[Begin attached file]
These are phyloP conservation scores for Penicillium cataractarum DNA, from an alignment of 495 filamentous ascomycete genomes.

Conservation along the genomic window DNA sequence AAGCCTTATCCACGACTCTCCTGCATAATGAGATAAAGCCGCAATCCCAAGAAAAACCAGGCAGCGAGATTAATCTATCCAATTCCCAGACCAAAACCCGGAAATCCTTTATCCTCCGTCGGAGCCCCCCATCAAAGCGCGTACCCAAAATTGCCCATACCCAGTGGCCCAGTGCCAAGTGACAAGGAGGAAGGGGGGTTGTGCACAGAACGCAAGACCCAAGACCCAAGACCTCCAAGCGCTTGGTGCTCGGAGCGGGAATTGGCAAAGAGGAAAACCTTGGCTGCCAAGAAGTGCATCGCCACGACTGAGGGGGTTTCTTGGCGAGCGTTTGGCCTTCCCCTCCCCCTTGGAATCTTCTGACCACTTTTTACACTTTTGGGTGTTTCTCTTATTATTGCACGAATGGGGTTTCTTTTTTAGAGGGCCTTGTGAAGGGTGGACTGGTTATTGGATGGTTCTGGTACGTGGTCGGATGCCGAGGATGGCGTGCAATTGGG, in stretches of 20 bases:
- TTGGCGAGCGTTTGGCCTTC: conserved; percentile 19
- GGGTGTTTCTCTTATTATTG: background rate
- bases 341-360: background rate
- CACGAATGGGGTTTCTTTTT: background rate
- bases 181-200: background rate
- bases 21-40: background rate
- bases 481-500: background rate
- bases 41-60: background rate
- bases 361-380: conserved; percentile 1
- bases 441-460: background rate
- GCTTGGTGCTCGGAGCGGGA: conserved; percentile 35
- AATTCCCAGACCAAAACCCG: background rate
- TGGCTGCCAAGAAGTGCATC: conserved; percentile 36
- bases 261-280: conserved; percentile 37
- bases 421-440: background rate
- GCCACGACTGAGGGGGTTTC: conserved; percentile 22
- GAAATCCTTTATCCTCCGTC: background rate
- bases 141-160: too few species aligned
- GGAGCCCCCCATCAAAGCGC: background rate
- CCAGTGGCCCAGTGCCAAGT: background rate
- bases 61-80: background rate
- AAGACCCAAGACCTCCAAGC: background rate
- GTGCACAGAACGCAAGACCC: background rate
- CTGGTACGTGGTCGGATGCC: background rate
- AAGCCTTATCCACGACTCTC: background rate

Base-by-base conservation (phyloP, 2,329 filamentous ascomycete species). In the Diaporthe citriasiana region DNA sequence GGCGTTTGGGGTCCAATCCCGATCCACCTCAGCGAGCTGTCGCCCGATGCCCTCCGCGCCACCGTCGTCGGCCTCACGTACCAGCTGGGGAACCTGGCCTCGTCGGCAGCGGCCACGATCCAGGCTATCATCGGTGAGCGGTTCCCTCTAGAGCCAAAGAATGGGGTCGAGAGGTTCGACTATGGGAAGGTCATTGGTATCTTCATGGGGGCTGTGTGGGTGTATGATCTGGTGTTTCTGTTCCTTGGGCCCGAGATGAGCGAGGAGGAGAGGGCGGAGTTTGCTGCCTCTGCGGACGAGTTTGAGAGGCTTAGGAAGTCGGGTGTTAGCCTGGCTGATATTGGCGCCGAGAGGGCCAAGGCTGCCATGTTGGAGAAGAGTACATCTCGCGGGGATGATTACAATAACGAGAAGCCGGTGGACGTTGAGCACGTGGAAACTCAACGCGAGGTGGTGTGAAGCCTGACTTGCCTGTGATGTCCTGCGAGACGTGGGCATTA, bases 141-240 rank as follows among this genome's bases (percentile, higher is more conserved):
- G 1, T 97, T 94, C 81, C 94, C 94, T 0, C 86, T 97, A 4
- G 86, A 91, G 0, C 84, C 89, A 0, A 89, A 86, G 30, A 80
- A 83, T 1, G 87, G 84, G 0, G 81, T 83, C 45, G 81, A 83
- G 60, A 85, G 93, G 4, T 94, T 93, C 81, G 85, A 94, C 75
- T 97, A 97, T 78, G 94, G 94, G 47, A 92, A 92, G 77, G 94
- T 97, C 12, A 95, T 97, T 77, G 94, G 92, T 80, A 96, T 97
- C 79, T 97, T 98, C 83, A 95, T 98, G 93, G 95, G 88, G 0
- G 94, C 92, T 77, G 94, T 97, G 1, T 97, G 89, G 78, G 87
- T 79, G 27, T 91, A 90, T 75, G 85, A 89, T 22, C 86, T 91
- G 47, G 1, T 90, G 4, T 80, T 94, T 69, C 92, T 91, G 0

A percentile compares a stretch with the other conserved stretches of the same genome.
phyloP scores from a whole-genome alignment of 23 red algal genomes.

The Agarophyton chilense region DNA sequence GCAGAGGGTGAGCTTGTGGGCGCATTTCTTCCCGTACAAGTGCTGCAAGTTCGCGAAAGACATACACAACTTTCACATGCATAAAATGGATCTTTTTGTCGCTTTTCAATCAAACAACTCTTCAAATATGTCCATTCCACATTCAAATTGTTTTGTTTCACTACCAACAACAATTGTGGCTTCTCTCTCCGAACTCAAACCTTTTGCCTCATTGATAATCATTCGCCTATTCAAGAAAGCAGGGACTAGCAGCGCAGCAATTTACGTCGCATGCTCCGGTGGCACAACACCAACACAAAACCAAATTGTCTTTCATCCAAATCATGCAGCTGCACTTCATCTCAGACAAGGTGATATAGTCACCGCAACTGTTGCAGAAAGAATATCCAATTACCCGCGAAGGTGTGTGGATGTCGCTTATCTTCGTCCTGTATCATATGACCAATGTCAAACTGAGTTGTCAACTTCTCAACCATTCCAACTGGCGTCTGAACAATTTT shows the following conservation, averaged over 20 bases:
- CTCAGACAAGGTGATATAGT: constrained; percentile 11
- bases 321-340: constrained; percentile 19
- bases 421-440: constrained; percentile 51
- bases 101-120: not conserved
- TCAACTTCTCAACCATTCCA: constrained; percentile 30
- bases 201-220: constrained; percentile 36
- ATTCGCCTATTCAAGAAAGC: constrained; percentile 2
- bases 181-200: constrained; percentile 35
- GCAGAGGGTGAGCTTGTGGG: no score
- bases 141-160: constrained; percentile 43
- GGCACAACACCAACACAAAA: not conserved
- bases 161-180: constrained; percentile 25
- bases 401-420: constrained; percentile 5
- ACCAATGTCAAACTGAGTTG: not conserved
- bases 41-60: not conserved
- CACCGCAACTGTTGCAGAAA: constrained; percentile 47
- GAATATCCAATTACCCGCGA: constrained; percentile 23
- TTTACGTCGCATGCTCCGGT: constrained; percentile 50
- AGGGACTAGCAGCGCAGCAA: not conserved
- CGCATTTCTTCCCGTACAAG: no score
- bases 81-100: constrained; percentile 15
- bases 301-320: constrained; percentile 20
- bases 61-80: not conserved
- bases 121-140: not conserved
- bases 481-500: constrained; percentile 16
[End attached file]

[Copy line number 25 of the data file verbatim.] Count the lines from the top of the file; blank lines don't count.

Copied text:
- GTGCACAGAACGCAAGACCC: background rate